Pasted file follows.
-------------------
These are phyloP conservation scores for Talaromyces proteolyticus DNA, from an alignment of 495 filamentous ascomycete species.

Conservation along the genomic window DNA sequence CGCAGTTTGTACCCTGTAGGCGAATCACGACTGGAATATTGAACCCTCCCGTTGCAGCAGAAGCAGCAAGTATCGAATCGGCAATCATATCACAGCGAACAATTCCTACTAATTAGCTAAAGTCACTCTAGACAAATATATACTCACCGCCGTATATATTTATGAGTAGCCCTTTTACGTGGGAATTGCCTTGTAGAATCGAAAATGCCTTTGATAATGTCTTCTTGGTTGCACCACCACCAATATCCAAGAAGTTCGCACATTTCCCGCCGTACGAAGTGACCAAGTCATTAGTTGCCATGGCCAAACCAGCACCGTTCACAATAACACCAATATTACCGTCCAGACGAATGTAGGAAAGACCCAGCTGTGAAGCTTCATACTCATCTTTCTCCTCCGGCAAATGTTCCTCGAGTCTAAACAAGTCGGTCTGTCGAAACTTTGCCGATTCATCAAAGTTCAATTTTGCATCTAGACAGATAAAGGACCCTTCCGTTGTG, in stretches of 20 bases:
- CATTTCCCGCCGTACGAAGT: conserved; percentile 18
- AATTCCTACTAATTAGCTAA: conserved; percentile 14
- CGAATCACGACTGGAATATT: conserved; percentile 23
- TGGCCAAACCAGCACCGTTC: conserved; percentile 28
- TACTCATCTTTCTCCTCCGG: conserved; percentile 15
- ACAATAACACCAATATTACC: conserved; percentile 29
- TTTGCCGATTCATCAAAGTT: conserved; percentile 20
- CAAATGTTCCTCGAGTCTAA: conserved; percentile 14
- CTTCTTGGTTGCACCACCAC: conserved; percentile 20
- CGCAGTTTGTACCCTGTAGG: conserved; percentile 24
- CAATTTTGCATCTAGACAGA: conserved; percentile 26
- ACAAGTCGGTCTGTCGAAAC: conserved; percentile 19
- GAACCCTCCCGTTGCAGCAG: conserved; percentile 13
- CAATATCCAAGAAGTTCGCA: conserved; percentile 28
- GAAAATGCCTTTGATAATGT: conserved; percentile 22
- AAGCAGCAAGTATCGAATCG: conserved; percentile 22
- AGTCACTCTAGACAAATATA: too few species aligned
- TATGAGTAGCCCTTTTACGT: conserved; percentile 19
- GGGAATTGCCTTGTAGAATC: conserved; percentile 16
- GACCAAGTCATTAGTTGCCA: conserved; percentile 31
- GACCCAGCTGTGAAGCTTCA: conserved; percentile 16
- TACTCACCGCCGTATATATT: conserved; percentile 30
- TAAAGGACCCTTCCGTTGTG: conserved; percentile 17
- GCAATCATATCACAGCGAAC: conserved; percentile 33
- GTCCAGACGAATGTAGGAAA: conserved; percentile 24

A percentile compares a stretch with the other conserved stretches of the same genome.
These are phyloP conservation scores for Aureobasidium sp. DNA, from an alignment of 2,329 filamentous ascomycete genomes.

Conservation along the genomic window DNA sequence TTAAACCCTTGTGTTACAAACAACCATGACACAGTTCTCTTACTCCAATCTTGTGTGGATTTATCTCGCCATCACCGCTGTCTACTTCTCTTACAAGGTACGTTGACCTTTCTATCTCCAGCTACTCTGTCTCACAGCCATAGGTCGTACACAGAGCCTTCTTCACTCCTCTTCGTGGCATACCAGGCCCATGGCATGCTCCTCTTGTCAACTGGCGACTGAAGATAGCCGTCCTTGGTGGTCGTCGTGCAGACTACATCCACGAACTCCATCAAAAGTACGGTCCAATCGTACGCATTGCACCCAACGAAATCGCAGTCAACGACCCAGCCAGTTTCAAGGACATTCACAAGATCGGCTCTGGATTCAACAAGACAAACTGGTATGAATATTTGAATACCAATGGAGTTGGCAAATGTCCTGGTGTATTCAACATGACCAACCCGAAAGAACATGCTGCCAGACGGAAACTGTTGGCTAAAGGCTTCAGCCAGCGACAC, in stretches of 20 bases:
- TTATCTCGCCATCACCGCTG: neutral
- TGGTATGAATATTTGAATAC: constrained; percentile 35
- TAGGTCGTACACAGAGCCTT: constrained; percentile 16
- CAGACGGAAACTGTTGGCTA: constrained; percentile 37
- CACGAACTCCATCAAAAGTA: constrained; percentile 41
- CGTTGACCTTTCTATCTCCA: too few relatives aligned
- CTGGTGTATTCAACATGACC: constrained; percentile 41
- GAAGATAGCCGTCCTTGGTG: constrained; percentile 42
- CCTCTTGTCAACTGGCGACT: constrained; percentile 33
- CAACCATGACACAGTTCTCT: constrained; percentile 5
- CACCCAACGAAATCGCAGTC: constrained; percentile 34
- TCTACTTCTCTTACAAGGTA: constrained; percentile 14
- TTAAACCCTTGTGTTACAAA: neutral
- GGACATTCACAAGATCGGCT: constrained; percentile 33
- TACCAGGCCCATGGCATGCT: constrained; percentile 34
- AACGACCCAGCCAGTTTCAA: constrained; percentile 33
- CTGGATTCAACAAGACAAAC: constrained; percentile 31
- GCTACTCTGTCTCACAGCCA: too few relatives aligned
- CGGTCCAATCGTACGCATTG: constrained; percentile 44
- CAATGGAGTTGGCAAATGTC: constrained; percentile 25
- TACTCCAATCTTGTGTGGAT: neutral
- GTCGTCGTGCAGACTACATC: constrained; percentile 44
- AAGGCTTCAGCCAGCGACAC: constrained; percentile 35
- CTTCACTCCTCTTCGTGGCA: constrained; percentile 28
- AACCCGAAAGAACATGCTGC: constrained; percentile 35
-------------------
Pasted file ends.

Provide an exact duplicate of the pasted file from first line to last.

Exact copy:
These are phyloP conservation scores for Talaromyces proteolyticus DNA, from an alignment of 495 filamentous ascomycete species.

Conservation along the genomic window DNA sequence CGCAGTTTGTACCCTGTAGGCGAATCACGACTGGAATATTGAACCCTCCCGTTGCAGCAGAAGCAGCAAGTATCGAATCGGCAATCATATCACAGCGAACAATTCCTACTAATTAGCTAAAGTCACTCTAGACAAATATATACTCACCGCCGTATATATTTATGAGTAGCCCTTTTACGTGGGAATTGCCTTGTAGAATCGAAAATGCCTTTGATAATGTCTTCTTGGTTGCACCACCACCAATATCCAAGAAGTTCGCACATTTCCCGCCGTACGAAGTGACCAAGTCATTAGTTGCCATGGCCAAACCAGCACCGTTCACAATAACACCAATATTACCGTCCAGACGAATGTAGGAAAGACCCAGCTGTGAAGCTTCATACTCATCTTTCTCCTCCGGCAAATGTTCCTCGAGTCTAAACAAGTCGGTCTGTCGAAACTTTGCCGATTCATCAAAGTTCAATTTTGCATCTAGACAGATAAAGGACCCTTCCGTTGTG, in stretches of 20 bases:
- CATTTCCCGCCGTACGAAGT: conserved; percentile 18
- AATTCCTACTAATTAGCTAA: conserved; percentile 14
- CGAATCACGACTGGAATATT: conserved; percentile 23
- TGGCCAAACCAGCACCGTTC: conserved; percentile 28
- TACTCATCTTTCTCCTCCGG: conserved; percentile 15
- ACAATAACACCAATATTACC: conserved; percentile 29
- TTTGCCGATTCATCAAAGTT: conserved; percentile 20
- CAAATGTTCCTCGAGTCTAA: conserved; percentile 14
- CTTCTTGGTTGCACCACCAC: conserved; percentile 20
- CGCAGTTTGTACCCTGTAGG: conserved; percentile 24
- CAATTTTGCATCTAGACAGA: conserved; percentile 26
- ACAAGTCGGTCTGTCGAAAC: conserved; percentile 19
- GAACCCTCCCGTTGCAGCAG: conserved; percentile 13
- CAATATCCAAGAAGTTCGCA: conserved; percentile 28
- GAAAATGCCTTTGATAATGT: conserved; percentile 22
- AAGCAGCAAGTATCGAATCG: conserved; percentile 22
- AGTCACTCTAGACAAATATA: too few species aligned
- TATGAGTAGCCCTTTTACGT: conserved; percentile 19
- GGGAATTGCCTTGTAGAATC: conserved; percentile 16
- GACCAAGTCATTAGTTGCCA: conserved; percentile 31
- GACCCAGCTGTGAAGCTTCA: conserved; percentile 16
- TACTCACCGCCGTATATATT: conserved; percentile 30
- TAAAGGACCCTTCCGTTGTG: conserved; percentile 17
- GCAATCATATCACAGCGAAC: conserved; percentile 33
- GTCCAGACGAATGTAGGAAA: conserved; percentile 24

A percentile compares a stretch with the other conserved stretches of the same genome.
These are phyloP conservation scores for Aureobasidium sp. DNA, from an alignment of 2,329 filamentous ascomycete genomes.

Conservation along the genomic window DNA sequence TTAAACCCTTGTGTTACAAACAACCATGACACAGTTCTCTTACTCCAATCTTGTGTGGATTTATCTCGCCATCACCGCTGTCTACTTCTCTTACAAGGTACGTTGACCTTTCTATCTCCAGCTACTCTGTCTCACAGCCATAGGTCGTACACAGAGCCTTCTTCACTCCTCTTCGTGGCATACCAGGCCCATGGCATGCTCCTCTTGTCAACTGGCGACTGAAGATAGCCGTCCTTGGTGGTCGTCGTGCAGACTACATCCACGAACTCCATCAAAAGTACGGTCCAATCGTACGCATTGCACCCAACGAAATCGCAGTCAACGACCCAGCCAGTTTCAAGGACATTCACAAGATCGGCTCTGGATTCAACAAGACAAACTGGTATGAATATTTGAATACCAATGGAGTTGGCAAATGTCCTGGTGTATTCAACATGACCAACCCGAAAGAACATGCTGCCAGACGGAAACTGTTGGCTAAAGGCTTCAGCCAGCGACAC, in stretches of 20 bases:
- TTATCTCGCCATCACCGCTG: neutral
- TGGTATGAATATTTGAATAC: constrained; percentile 35
- TAGGTCGTACACAGAGCCTT: constrained; percentile 16
- CAGACGGAAACTGTTGGCTA: constrained; percentile 37
- CACGAACTCCATCAAAAGTA: constrained; percentile 41
- CGTTGACCTTTCTATCTCCA: too few relatives aligned
- CTGGTGTATTCAACATGACC: constrained; percentile 41
- GAAGATAGCCGTCCTTGGTG: constrained; percentile 42
- CCTCTTGTCAACTGGCGACT: constrained; percentile 33
- CAACCATGACACAGTTCTCT: constrained; percentile 5
- CACCCAACGAAATCGCAGTC: constrained; percentile 34
- TCTACTTCTCTTACAAGGTA: constrained; percentile 14
- TTAAACCCTTGTGTTACAAA: neutral
- GGACATTCACAAGATCGGCT: constrained; percentile 33
- TACCAGGCCCATGGCATGCT: constrained; percentile 34
- AACGACCCAGCCAGTTTCAA: constrained; percentile 33
- CTGGATTCAACAAGACAAAC: constrained; percentile 31
- GCTACTCTGTCTCACAGCCA: too few relatives aligned
- CGGTCCAATCGTACGCATTG: constrained; percentile 44
- CAATGGAGTTGGCAAATGTC: constrained; percentile 25
- TACTCCAATCTTGTGTGGAT: neutral
- GTCGTCGTGCAGACTACATC: constrained; percentile 44
- AAGGCTTCAGCCAGCGACAC: constrained; percentile 35
- CTTCACTCCTCTTCGTGGCA: constrained; percentile 28
- AACCCGAAAGAACATGCTGC: constrained; percentile 35